Serving in the Army National Guard has inspired one West Virginia University student to pursue a career combating stigmas surrounding mental health.
Green Bank native Dustin Dilley, a first-year Master of Social Work student, first learned about the social work profession while completing the National Guard’s basic leader course in South Carolina.
“Veterans’ mental health is just now starting to get attention because there is less stigma around having post-traumatic stress disorder and other mental illnesses. Being around fellow servicemembers, hearing their experiences and observing the need for treatment was enlightening,” Dilley said. “My basic leader course talked a lot about career plans and identifying needs for more providers for veterans. Many servicemembers have an interest in pursuing social work careers to support those needs, and they talked about the value of having a Master of Social Work.”
Since joining WVU’s School of Social Work in fall 2019, Dilley has interned at the WVU Medicine United Summit Center’s Fairmont clinic. He supports outpatient therapy sessions with individuals from ages 4 through late 50s, many of whom are managing substance use disorder or are impacted by family members who struggle with it.
“Most of the adults and teenagers are treated for diagnoses like anxiety and depression. Their sessions often involve talking through their days and any situations weighing on them. We can discuss it and their emotional responses to those situations,” Dilley said. “That’s when we incorporate cognitive behavior therapy. When young adults are in the stages of maturation and their emotions are unpredictable, they tend to think the worst of situations. We help them identify where those thoughts originate and help them change the narrative.”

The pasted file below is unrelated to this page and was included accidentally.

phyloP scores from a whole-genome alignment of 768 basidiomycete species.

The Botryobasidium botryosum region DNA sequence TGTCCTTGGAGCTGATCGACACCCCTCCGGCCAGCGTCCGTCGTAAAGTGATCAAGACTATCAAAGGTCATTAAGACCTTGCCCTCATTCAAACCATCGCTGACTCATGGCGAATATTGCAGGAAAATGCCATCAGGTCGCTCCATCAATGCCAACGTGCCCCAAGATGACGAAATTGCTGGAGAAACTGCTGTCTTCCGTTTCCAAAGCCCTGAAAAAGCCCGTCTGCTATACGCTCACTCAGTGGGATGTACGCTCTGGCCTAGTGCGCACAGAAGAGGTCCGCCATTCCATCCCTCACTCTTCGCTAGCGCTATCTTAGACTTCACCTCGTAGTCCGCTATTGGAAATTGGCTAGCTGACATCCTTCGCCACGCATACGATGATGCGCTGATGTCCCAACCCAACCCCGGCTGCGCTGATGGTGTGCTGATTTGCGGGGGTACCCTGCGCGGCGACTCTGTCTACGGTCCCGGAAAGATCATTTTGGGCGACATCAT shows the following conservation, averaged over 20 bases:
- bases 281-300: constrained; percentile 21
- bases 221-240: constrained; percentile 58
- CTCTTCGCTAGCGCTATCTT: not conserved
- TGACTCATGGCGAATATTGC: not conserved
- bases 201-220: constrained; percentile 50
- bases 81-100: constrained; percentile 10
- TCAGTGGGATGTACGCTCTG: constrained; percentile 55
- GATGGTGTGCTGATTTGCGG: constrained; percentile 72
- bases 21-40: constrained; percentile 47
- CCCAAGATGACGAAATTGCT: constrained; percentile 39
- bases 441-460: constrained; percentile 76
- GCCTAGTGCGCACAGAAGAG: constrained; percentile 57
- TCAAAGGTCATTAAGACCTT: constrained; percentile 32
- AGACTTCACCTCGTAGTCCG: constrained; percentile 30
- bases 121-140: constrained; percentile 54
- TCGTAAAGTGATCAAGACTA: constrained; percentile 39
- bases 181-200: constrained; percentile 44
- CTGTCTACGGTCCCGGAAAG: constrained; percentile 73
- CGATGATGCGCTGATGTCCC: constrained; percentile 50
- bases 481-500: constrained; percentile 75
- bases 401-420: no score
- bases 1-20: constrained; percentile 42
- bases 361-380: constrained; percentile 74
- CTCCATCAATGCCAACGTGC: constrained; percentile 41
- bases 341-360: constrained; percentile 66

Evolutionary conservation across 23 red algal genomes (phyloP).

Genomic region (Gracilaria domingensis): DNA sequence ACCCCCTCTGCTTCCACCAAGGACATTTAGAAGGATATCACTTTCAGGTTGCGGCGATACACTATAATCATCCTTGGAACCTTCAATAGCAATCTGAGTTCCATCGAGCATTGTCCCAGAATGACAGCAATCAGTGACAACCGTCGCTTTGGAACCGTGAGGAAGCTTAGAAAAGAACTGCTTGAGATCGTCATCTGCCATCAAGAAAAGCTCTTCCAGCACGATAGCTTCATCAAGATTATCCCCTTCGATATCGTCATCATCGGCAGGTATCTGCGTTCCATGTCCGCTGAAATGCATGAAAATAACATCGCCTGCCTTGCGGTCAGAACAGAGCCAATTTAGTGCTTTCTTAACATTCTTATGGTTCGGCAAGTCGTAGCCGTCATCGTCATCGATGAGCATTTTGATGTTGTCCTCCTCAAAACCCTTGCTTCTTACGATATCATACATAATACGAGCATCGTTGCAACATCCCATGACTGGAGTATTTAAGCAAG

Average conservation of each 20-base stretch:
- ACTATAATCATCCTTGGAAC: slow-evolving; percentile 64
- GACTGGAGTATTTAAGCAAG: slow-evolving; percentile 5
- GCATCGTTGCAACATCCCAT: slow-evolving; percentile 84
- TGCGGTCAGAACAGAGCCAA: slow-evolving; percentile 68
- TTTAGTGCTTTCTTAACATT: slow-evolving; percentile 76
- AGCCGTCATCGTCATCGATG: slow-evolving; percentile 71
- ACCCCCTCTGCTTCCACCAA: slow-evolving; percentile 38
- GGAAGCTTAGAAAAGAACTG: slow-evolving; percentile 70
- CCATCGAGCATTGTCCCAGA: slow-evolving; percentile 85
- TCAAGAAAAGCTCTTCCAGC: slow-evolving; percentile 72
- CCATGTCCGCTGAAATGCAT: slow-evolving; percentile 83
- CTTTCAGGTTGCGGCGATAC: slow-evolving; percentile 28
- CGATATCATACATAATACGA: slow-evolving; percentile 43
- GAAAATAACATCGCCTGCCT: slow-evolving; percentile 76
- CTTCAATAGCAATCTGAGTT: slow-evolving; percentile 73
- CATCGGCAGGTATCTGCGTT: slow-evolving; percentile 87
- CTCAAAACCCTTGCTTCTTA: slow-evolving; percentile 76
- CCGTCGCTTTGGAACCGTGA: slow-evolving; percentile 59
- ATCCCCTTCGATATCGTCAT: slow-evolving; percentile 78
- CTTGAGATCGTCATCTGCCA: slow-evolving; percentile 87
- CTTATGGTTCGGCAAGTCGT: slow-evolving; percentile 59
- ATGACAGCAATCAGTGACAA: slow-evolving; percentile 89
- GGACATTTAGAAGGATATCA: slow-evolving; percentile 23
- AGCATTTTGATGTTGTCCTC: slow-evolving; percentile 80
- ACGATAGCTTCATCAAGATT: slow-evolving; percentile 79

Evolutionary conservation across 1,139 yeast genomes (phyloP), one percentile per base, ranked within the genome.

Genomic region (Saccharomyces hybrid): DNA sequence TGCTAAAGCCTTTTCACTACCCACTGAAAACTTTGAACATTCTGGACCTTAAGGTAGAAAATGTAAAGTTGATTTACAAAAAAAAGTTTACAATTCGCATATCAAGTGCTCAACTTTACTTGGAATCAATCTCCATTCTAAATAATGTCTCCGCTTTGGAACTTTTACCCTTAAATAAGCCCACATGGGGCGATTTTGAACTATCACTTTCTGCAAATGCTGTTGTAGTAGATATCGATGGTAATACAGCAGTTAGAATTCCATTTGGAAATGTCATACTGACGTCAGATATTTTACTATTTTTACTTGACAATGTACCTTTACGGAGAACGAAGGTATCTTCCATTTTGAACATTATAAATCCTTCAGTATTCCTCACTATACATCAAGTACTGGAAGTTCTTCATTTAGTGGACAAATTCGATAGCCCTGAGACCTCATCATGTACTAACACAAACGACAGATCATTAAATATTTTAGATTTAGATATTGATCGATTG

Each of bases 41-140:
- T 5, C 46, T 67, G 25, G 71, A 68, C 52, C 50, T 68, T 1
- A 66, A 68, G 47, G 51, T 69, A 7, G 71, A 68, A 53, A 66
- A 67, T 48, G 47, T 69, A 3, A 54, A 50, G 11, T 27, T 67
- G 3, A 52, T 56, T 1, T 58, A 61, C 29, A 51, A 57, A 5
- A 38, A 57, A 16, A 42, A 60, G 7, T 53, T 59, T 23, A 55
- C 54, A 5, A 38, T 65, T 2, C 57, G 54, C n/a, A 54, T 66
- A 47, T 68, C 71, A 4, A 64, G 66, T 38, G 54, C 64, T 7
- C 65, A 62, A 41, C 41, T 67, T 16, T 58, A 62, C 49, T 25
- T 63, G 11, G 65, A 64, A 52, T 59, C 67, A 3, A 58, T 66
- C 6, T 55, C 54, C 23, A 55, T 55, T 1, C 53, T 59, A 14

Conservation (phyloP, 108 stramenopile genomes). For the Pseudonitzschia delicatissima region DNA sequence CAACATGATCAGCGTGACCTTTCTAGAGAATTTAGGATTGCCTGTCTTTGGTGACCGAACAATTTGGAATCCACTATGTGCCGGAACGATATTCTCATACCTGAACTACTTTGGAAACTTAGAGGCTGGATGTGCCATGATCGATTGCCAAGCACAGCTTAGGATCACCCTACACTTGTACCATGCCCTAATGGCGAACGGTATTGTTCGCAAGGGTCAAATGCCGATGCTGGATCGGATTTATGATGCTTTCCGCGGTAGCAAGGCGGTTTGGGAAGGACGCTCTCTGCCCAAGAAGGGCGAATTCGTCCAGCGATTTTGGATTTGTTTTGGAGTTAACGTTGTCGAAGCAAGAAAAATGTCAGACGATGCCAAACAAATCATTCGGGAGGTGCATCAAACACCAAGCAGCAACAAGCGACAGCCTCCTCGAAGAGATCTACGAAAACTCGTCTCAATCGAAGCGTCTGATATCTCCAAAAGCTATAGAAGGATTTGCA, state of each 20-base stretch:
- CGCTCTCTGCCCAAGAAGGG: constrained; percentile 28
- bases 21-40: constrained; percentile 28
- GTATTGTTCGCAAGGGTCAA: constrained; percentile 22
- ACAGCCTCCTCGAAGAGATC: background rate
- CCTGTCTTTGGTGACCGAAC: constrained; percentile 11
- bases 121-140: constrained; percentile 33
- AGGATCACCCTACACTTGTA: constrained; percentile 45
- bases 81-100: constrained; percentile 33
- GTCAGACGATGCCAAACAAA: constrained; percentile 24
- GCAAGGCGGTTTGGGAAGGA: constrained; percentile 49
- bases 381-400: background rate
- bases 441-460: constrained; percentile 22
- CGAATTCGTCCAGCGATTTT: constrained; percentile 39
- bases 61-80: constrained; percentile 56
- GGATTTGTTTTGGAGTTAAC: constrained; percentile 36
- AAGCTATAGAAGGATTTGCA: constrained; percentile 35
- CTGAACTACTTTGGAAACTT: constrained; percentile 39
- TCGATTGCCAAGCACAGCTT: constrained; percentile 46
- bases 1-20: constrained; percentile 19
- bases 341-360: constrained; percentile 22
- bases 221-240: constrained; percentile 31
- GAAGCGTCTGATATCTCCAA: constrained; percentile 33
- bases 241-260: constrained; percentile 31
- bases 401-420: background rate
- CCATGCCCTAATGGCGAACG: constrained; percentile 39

Dilley also spends one day per week at Rivesville Elementary School offering play therapy to help children recognize and manage their emotions.
“This placement is helping me learn what school social work is like,” Dilley said. “We typically see children with behavioral issues. They may have trouble with emotional regulation or staying on task. Those sessions are less conversational because children typically express themselves through play.”
Dilley is also a graduate research assistant for the School of Social Work’s Strengthening Training for Addiction Recovery project. Funded by the West Virginia Department of Health and Human Resources and in conjunction with the West Virginia Statewide Opioid Response, this project seeks to grow and improve the West Virginia social work workforce to intervene in substance use disorders in meaningful and measurable ways.
Through STAR, the School of Social Work provides substance use disorder-related training and field education experiences. In this role, Dilley has conducted data analysis to gauge mental health providers’ attitudes and perceptions of substance use disorders to inform future trainings and curricula.
“We are working diligently to help prepare social workers to serve individuals and communities affected by addiction and trauma. Students bringing military experience, like Dustin, are crucial to helping us expand access and reduce the stigma around counseling and mental health needs,” said Jeni Gamble, the School of Social Work’s field education director. “So many West Virginians have proudly served and are looking for ways to support their communities as well as break down the barriers in addressing trauma. Social workers are making differences in schools, counseling centers and in agencies throughout the state, and we are thrilled to have more service men and women joining our work.”
Dilley hopes all of these experiences lead to a career in inpatient or outpatient substance use treatment in West Virginia.
“West Virginia has a huge need for social workers and therapists,” Dilley said. “When I was thinking about how to my position myself for the best chances for future employment, I knew WVU was the right fit for my graduate degree. WVU’s School of Social Work has so many connections and opportunities. I knew WVU would be the best place to be to set myself up for future success.”
This article is part of a series highlighting WVU School of Social Work students during National Social Work Month.